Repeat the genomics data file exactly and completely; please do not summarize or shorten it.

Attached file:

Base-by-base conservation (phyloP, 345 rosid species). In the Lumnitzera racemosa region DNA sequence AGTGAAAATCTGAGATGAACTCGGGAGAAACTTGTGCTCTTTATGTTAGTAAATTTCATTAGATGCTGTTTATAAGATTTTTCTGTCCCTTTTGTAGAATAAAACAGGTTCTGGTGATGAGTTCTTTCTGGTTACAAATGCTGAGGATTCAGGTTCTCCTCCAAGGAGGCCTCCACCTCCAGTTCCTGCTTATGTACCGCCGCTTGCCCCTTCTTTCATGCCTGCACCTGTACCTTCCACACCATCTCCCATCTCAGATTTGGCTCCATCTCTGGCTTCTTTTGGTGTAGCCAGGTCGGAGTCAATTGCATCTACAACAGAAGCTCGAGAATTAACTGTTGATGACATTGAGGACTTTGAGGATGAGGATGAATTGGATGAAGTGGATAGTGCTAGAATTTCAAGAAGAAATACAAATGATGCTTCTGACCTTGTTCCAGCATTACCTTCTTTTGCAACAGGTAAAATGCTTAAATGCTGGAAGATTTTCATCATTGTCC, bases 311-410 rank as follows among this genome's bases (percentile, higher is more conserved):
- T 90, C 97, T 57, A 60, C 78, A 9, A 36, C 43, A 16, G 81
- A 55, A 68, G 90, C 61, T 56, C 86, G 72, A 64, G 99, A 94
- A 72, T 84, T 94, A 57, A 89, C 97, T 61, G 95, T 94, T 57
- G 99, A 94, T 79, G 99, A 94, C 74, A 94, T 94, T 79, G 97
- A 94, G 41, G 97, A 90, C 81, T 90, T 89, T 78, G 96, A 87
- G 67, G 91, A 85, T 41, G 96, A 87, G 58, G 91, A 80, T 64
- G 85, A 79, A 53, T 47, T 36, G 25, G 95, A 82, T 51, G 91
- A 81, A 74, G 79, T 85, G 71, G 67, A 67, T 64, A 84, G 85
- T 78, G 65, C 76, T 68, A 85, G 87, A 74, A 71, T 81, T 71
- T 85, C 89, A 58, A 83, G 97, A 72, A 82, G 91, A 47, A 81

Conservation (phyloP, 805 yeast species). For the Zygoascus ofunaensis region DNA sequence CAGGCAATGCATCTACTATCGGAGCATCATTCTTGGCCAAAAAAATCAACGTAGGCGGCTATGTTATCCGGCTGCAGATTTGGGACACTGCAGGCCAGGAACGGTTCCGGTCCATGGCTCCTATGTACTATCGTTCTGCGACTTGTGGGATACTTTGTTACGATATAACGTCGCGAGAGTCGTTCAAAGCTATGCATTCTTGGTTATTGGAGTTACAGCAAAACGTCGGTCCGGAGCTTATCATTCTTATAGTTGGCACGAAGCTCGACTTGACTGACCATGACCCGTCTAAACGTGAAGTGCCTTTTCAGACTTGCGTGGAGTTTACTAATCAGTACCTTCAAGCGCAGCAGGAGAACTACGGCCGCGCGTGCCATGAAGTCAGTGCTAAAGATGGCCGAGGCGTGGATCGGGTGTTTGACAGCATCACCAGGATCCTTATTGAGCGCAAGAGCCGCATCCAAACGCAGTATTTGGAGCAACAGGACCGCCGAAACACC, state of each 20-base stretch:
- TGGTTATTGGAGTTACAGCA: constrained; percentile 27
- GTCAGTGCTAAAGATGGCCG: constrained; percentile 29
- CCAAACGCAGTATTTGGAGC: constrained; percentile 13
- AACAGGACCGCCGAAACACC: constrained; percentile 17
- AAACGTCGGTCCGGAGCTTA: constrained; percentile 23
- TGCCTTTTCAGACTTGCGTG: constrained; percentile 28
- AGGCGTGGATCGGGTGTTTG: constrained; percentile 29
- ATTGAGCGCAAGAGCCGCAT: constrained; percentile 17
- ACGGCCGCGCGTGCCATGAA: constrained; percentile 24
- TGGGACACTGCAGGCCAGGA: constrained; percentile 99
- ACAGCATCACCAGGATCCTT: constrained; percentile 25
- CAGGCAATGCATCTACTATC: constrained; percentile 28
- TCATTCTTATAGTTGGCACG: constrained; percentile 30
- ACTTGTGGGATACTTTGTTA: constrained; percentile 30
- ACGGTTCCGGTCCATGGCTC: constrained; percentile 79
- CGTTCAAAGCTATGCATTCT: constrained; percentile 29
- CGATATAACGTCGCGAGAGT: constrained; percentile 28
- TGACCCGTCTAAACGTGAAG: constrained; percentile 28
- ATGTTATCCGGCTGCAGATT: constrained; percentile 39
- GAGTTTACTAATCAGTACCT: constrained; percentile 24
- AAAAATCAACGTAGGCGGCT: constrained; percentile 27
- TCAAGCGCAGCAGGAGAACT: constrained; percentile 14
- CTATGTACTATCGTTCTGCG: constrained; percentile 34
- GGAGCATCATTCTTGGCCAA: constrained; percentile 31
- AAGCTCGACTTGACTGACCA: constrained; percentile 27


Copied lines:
Base-by-base conservation (phyloP, 345 rosid species). In the Lumnitzera racemosa region DNA sequence AGTGAAAATCTGAGATGAACTCGGGAGAAACTTGTGCTCTTTATGTTAGTAAATTTCATTAGATGCTGTTTATAAGATTTTTCTGTCCCTTTTGTAGAATAAAACAGGTTCTGGTGATGAGTTCTTTCTGGTTACAAATGCTGAGGATTCAGGTTCTCCTCCAAGGAGGCCTCCACCTCCAGTTCCTGCTTATGTACCGCCGCTTGCCCCTTCTTTCATGCCTGCACCTGTACCTTCCACACCATCTCCCATCTCAGATTTGGCTCCATCTCTGGCTTCTTTTGGTGTAGCCAGGTCGGAGTCAATTGCATCTACAACAGAAGCTCGAGAATTAACTGTTGATGACATTGAGGACTTTGAGGATGAGGATGAATTGGATGAAGTGGATAGTGCTAGAATTTCAAGAAGAAATACAAATGATGCTTCTGACCTTGTTCCAGCATTACCTTCTTTTGCAACAGGTAAAATGCTTAAATGCTGGAAGATTTTCATCATTGTCC, bases 311-410 rank as follows among this genome's bases (percentile, higher is more conserved):
- T 90, C 97, T 57, A 60, C 78, A 9, A 36, C 43, A 16, G 81
- A 55, A 68, G 90, C 61, T 56, C 86, G 72, A 64, G 99, A 94
- A 72, T 84, T 94, A 57, A 89, C 97, T 61, G 95, T 94, T 57
- G 99, A 94, T 79, G 99, A 94, C 74, A 94, T 94, T 79, G 97
- A 94, G 41, G 97, A 90, C 81, T 90, T 89, T 78, G 96, A 87
- G 67, G 91, A 85, T 41, G 96, A 87, G 58, G 91, A 80, T 64
- G 85, A 79, A 53, T 47, T 36, G 25, G 95, A 82, T 51, G 91
- A 81, A 74, G 79, T 85, G 71, G 67, A 67, T 64, A 84, G 85
- T 78, G 65, C 76, T 68, A 85, G 87, A 74, A 71, T 81, T 71
- T 85, C 89, A 58, A 83, G 97, A 72, A 82, G 91, A 47, A 81

Conservation (phyloP, 805 yeast species). For the Zygoascus ofunaensis region DNA sequence CAGGCAATGCATCTACTATCGGAGCATCATTCTTGGCCAAAAAAATCAACGTAGGCGGCTATGTTATCCGGCTGCAGATTTGGGACACTGCAGGCCAGGAACGGTTCCGGTCCATGGCTCCTATGTACTATCGTTCTGCGACTTGTGGGATACTTTGTTACGATATAACGTCGCGAGAGTCGTTCAAAGCTATGCATTCTTGGTTATTGGAGTTACAGCAAAACGTCGGTCCGGAGCTTATCATTCTTATAGTTGGCACGAAGCTCGACTTGACTGACCATGACCCGTCTAAACGTGAAGTGCCTTTTCAGACTTGCGTGGAGTTTACTAATCAGTACCTTCAAGCGCAGCAGGAGAACTACGGCCGCGCGTGCCATGAAGTCAGTGCTAAAGATGGCCGAGGCGTGGATCGGGTGTTTGACAGCATCACCAGGATCCTTATTGAGCGCAAGAGCCGCATCCAAACGCAGTATTTGGAGCAACAGGACCGCCGAAACACC, state of each 20-base stretch:
- TGGTTATTGGAGTTACAGCA: constrained; percentile 27
- GTCAGTGCTAAAGATGGCCG: constrained; percentile 29
- CCAAACGCAGTATTTGGAGC: constrained; percentile 13
- AACAGGACCGCCGAAACACC: constrained; percentile 17
- AAACGTCGGTCCGGAGCTTA: constrained; percentile 23
- TGCCTTTTCAGACTTGCGTG: constrained; percentile 28
- AGGCGTGGATCGGGTGTTTG: constrained; percentile 29
- ATTGAGCGCAAGAGCCGCAT: constrained; percentile 17
- ACGGCCGCGCGTGCCATGAA: constrained; percentile 24
- TGGGACACTGCAGGCCAGGA: constrained; percentile 99
- ACAGCATCACCAGGATCCTT: constrained; percentile 25
- CAGGCAATGCATCTACTATC: constrained; percentile 28
- TCATTCTTATAGTTGGCACG: constrained; percentile 30
- ACTTGTGGGATACTTTGTTA: constrained; percentile 30
- ACGGTTCCGGTCCATGGCTC: constrained; percentile 79
- CGTTCAAAGCTATGCATTCT: constrained; percentile 29
- CGATATAACGTCGCGAGAGT: constrained; percentile 28
- TGACCCGTCTAAACGTGAAG: constrained; percentile 28
- ATGTTATCCGGCTGCAGATT: constrained; percentile 39
- GAGTTTACTAATCAGTACCT: constrained; percentile 24
- AAAAATCAACGTAGGCGGCT: constrained; percentile 27
- TCAAGCGCAGCAGGAGAACT: constrained; percentile 14
- CTATGTACTATCGTTCTGCG: constrained; percentile 34
- GGAGCATCATTCTTGGCCAA: constrained; percentile 31
- AAGCTCGACTTGACTGACCA: constrained; percentile 27